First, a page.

HL Deb 28 November 1996 vol 576 cc26-7WA
Lord Tugendhat

asked Her Majesty's Government:

What conclusions have been reached in the review of the Local Government Ombudsman Service in England.

Earl Ferrers

In February 1996 my right honourable friend the Minister for Local Government, Housing and Urban Regeneration announced that we were proceeding with the second stage of the review—focusing on the efficiency and effectiveness of the Commission for Local Administration in England as an investigatory body—in parallel with consulting interested parties on the wider issues raised about the Commission for Local Administration's future in the review's first stage. In August 1996 the second stage reviewer presented his report to my right honourable friend and to the Chairman of the Commission for Local Administration, and we concluded our consultation.

We have now carefully considered all the recommendations of both stages one and two of the review, together with all the comments which we received from our consultation. The Commission for Local Administration has also considered carefully those recommendations directed to it. We have today arranged for copies of a paper setting out our response to these recommendations to be placed in the Library of the House. We have also arranged for copies of the review's second stage report to be placed in the Library.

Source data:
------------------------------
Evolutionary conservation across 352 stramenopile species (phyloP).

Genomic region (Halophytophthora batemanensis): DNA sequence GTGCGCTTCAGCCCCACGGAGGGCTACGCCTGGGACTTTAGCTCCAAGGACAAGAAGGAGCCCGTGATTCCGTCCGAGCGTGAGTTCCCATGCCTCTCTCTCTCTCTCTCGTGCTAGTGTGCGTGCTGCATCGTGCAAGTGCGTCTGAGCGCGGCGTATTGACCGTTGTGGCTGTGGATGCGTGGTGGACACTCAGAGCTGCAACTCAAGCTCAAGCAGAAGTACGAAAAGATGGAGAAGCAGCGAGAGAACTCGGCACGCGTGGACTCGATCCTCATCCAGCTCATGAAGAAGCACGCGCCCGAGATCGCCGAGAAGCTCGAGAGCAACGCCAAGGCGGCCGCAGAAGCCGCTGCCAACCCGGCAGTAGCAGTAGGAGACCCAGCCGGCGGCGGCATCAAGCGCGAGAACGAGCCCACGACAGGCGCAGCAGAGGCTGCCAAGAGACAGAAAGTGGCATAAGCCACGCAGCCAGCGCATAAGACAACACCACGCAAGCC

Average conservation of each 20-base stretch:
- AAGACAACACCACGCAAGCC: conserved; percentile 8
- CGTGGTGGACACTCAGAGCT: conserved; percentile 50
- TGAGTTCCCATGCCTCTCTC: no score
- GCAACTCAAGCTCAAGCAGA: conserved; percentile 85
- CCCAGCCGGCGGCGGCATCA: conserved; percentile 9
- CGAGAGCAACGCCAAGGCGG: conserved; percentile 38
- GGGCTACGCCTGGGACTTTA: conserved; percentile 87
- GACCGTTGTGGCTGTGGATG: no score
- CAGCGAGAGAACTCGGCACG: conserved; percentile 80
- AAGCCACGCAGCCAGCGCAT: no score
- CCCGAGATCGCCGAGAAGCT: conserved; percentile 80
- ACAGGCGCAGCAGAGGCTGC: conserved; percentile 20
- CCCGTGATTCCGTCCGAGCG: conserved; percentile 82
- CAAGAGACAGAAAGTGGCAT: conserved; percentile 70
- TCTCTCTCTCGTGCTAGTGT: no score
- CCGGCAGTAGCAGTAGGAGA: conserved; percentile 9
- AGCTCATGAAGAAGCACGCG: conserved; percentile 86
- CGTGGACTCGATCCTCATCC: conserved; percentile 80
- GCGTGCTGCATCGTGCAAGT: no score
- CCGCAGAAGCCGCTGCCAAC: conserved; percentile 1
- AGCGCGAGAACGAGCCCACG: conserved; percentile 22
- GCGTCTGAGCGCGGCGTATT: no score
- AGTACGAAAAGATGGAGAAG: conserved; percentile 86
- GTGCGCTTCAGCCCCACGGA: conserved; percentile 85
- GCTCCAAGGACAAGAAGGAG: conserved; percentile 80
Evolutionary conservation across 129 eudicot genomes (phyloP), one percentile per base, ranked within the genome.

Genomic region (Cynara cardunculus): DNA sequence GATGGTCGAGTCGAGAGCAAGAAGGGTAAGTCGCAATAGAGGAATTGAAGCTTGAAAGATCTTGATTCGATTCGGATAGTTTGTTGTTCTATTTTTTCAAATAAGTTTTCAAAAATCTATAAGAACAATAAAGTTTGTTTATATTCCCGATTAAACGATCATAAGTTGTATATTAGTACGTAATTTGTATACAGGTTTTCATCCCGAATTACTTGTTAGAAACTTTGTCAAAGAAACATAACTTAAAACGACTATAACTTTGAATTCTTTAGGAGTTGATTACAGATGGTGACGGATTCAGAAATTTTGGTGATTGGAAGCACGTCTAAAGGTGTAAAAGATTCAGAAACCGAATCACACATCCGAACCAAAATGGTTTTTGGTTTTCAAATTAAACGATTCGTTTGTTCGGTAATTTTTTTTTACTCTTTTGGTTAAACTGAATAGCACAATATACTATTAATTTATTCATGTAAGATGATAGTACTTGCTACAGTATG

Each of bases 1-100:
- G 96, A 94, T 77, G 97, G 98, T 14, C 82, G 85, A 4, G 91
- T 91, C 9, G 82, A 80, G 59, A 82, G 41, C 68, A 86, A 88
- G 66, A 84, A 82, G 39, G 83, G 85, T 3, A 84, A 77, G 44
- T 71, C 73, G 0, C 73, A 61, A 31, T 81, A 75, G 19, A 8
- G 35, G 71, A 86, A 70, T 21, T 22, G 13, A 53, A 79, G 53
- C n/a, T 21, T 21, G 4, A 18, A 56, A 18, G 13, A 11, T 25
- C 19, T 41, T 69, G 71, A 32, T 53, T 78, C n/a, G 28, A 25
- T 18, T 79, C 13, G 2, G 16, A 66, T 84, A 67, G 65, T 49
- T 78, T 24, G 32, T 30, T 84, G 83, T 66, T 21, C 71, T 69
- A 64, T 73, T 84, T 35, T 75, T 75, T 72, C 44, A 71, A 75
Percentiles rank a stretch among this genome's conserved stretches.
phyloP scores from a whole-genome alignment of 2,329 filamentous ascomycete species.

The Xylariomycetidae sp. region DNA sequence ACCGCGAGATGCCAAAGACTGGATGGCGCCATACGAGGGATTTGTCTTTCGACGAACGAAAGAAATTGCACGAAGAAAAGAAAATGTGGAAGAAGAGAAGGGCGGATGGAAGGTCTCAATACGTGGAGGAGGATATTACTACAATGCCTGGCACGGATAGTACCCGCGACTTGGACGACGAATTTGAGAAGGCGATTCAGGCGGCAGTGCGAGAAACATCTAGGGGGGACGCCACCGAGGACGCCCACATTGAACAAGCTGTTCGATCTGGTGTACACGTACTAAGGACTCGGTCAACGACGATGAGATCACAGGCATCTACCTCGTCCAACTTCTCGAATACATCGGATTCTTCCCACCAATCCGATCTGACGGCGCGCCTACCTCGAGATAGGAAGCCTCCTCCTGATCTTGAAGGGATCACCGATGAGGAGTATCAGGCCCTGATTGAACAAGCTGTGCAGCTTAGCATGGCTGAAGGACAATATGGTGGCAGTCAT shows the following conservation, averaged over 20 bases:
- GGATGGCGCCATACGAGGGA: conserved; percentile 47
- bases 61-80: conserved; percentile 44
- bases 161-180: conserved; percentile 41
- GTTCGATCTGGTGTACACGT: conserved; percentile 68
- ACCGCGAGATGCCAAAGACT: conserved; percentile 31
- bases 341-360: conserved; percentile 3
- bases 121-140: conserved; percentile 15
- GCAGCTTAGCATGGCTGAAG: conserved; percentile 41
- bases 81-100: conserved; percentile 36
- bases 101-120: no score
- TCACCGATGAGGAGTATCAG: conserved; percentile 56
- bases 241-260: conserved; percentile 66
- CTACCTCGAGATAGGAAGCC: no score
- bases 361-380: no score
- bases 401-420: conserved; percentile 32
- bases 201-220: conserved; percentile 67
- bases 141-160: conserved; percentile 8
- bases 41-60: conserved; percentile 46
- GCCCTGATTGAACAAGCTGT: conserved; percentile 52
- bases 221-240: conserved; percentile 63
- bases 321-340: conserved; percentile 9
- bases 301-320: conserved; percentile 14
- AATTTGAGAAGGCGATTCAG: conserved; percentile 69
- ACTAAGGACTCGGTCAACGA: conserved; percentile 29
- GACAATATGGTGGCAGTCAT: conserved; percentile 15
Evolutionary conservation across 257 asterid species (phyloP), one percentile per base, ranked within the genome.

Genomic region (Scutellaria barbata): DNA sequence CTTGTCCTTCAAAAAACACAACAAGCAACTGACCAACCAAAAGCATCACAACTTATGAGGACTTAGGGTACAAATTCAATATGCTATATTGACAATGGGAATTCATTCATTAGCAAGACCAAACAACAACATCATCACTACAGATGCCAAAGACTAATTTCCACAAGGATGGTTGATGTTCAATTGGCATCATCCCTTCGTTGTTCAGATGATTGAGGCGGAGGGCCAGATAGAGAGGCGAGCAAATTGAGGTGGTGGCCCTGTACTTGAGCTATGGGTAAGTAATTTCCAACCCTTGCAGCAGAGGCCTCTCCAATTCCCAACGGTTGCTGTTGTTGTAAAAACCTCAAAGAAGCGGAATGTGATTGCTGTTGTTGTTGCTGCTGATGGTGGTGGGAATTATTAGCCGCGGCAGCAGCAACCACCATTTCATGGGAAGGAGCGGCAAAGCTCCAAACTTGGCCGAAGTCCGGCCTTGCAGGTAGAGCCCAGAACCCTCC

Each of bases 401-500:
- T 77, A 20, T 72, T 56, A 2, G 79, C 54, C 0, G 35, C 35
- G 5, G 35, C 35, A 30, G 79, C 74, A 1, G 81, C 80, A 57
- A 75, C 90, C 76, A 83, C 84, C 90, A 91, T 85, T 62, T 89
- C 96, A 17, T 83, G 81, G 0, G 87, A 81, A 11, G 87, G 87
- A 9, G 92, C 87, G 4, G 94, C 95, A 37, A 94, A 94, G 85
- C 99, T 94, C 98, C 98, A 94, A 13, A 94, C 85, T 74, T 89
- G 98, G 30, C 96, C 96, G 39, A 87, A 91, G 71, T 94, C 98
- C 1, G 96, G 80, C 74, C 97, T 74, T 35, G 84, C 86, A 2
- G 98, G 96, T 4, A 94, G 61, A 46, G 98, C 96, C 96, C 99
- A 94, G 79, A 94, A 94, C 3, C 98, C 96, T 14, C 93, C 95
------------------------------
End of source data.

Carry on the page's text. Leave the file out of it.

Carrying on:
On the issues raised by the review's first stage, we have concluded that there needs to be a wholly independent body—an ombudsman—to which citizens who are aggrieved in their dealings with public bodies can turn, if there is to be a guarantee that complaints of maladministration will be fully and equitably investigated. Accordingly, we confirm our earlier provisional view that the Commission for Local Administration's principal role should continue to be as a wholly independent, investigatory body for complaints of maladministration relating to local government in England. We also confirm our earlier view that there should in general continue to be a voluntary approach to the provision of local complaints systems in local government.

The review's second stage concludes that the cost of the Commission for Local Administration is a fraction of the cost of resolving a similar number of complaints through legal processes, and makes a range of recommendations for performance improvements covering issues of accountability, jurisdiction, powers, management systems and financial accountability, and quality of service. We believe that overall these recommendations provide a package of measures for significantly modernising and improving the Local Government Ombudsman service in England, and we intend to take them forward as set out in the paper which we have today placed in the Library.